A joint Oregon/Washington work group considering changes to sport and commercial fisheries on the lower Columbia River concluded its work yesterday by adopting a set of recommendations to be considered by the Oregon and Washington Fish and Wildlife Commissions.
The Columbia River Fisheries Management Workgroup is comprised of three representatives each from the Oregon and Washington Fish and Wildlife Commissions, agency staff and advisors. It began meeting in September at the request of Oregon Governor John Kitzhaber to consider changes that would enhance recreational fishing in the mainstem of the river and concentrate gill net commercial harvest in the off-channel select areas.
The recommendations, which still must be approved by the Oregon and Washington Fish and Wildlife Commissions, call for removing non-tribal commercial gill nets off the mainstem of the river by 2017 and transitioning to alternative gear such as beach and purse seines. At the same time, hatchery production of coho and spring and fall chinook within the select areas would be increased to offset loss of mainstem fisheries.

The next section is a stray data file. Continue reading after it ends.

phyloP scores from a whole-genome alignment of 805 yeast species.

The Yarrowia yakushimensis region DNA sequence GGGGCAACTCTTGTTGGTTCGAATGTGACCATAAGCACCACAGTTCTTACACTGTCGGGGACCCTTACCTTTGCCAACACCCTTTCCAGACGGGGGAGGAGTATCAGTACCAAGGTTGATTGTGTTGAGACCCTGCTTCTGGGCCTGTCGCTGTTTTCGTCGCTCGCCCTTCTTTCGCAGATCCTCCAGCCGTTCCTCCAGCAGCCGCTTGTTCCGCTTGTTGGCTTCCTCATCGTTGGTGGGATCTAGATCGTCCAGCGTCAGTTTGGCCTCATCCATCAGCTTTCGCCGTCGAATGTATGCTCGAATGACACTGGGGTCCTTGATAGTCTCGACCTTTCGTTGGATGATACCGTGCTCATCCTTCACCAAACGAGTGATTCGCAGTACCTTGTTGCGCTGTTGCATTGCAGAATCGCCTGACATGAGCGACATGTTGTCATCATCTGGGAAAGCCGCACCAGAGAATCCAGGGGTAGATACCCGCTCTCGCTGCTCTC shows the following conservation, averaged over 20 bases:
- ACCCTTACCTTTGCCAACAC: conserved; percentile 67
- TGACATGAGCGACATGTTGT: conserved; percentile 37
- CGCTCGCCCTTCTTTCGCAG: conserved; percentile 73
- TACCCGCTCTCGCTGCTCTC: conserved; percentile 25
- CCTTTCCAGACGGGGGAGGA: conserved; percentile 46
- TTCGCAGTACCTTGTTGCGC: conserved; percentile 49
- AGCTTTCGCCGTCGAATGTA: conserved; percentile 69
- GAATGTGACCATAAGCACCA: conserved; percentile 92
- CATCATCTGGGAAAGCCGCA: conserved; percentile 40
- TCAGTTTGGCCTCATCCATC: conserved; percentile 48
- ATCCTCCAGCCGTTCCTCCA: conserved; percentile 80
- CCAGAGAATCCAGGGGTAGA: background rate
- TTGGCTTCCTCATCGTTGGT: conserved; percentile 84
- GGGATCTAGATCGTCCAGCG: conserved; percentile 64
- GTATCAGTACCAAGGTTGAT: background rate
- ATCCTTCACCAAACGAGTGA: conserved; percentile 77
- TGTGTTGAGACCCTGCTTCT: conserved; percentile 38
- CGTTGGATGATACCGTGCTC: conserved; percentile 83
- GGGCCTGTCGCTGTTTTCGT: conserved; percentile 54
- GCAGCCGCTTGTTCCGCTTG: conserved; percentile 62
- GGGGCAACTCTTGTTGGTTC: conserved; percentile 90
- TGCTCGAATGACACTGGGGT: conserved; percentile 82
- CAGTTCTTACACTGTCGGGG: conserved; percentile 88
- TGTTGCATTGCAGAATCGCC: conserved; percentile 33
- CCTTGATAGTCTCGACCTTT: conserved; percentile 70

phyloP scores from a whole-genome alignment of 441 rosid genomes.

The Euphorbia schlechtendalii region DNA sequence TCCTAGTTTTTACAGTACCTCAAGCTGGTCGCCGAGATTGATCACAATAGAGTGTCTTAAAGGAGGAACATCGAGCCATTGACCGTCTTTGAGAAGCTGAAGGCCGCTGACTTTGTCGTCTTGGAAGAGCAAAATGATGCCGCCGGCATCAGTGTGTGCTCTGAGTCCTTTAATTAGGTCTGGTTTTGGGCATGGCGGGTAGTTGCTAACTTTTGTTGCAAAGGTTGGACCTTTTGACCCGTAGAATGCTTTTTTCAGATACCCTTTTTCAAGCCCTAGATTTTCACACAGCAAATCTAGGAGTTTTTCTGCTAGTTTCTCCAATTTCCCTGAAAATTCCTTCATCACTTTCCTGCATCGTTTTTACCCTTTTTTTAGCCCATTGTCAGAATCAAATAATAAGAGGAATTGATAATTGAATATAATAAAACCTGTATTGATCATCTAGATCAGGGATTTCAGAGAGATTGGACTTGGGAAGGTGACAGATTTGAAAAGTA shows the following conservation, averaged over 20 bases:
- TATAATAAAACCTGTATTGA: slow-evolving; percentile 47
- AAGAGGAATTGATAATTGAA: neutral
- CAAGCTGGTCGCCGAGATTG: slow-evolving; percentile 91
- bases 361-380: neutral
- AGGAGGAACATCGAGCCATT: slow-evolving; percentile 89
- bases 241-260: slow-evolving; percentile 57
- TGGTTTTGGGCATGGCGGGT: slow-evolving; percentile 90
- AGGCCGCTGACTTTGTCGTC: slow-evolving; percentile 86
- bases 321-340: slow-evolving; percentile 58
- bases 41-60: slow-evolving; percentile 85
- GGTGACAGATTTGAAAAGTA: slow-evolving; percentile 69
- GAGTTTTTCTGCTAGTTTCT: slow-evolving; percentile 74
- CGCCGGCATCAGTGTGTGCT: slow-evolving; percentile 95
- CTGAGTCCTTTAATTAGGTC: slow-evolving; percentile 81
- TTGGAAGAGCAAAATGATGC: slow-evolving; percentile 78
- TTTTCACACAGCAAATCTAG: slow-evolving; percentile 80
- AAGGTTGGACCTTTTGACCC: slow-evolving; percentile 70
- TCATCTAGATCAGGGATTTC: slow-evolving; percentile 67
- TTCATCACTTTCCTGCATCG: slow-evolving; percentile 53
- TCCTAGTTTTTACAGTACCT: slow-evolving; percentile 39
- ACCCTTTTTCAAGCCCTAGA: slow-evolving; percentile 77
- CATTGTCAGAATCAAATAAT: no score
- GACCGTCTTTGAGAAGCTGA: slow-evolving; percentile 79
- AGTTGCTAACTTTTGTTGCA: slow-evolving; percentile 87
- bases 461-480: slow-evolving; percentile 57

Also under the plan, the sport fishing share of most mainstem fisheries would gradually increase to 80 percent of spring chinook, 100 percent of summer chinook and up to 80 percent of fall chinook by 2017.
Other elements of the plan include:
- Reconsidering the 2013 sturgeon season based on the results of the 2012 stock assessment.
- Implementing a barbless hook rule for the mainstem Columbia River and tributary salmon and steelhead fisheries beginning in 2013.
- Considering a Columbia River salmon and steelhead license surcharge for Oregon anglers to help fund management activities, including the transition to alternative commercial gear and enhancements to select areas.
A final version of the all the recommendations will be posted at http://www.dfw.state.or.us/fish/OSCRP/CRM/LMCR_fisheries_mgmt_reform.asp as soon as it is available.
The Oregon Fish and Wildlife Commission will consider the recommendations at its Dec. 7 meeting in Portland.
Logo courtesy Oregon Department of Fish and Wildlife